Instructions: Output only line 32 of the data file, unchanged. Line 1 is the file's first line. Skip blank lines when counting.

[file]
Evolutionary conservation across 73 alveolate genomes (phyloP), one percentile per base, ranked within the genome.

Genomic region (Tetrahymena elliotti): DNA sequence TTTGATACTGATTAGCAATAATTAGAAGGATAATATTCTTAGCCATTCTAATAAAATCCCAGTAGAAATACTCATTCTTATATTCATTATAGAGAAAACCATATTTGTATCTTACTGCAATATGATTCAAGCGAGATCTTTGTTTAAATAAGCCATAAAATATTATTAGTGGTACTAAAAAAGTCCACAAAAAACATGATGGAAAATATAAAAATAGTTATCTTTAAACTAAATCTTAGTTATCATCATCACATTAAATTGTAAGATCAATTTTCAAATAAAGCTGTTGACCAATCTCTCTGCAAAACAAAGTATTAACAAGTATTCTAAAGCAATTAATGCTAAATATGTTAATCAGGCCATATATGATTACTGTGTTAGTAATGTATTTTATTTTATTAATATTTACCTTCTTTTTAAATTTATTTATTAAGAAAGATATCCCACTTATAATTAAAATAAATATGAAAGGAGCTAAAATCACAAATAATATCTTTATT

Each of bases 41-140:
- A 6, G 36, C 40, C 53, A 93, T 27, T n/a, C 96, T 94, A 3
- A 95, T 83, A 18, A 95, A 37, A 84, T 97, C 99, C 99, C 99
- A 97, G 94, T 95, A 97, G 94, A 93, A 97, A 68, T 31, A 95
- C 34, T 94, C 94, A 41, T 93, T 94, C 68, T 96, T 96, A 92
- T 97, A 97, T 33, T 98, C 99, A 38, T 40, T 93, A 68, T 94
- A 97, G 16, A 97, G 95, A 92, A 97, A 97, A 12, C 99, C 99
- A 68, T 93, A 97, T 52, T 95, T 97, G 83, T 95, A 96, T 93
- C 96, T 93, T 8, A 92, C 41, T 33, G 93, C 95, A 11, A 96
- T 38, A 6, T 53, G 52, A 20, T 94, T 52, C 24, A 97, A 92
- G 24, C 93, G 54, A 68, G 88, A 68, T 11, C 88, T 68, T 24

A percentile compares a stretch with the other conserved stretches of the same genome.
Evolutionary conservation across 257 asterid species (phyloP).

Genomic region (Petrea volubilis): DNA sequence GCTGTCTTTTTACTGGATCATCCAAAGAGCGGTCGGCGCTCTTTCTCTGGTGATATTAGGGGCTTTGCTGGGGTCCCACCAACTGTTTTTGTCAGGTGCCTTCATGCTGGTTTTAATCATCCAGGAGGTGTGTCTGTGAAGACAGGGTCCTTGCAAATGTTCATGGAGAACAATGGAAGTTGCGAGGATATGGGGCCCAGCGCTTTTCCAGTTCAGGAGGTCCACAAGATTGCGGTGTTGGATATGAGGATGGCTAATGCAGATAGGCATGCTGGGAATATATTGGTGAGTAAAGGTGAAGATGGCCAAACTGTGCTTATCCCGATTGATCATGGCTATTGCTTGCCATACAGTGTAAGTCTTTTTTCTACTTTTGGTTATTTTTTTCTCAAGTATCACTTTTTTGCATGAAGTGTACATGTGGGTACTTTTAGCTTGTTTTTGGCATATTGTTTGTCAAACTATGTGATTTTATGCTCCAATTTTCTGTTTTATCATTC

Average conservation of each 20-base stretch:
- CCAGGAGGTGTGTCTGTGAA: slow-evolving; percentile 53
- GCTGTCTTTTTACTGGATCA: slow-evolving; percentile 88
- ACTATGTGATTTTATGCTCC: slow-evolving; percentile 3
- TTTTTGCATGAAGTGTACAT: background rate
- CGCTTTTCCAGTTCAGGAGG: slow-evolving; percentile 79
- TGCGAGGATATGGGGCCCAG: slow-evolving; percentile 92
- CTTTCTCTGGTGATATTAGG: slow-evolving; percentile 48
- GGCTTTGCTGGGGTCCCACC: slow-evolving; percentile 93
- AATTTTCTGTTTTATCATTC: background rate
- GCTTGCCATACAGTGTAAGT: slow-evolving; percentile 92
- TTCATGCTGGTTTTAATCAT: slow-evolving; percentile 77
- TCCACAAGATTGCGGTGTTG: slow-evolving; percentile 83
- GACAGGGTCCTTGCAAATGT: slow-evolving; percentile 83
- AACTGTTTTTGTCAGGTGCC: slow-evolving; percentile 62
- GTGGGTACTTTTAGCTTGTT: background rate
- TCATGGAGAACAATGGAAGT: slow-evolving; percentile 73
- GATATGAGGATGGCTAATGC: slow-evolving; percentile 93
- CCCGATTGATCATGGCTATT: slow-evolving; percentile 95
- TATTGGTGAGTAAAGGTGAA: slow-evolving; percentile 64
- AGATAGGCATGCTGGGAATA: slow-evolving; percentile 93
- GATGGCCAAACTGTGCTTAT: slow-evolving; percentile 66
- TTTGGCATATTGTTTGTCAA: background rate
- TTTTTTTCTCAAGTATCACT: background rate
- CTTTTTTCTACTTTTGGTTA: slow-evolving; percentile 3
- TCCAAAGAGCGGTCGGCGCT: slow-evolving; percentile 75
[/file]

- GTGGGTACTTTTAGCTTGTT: background rate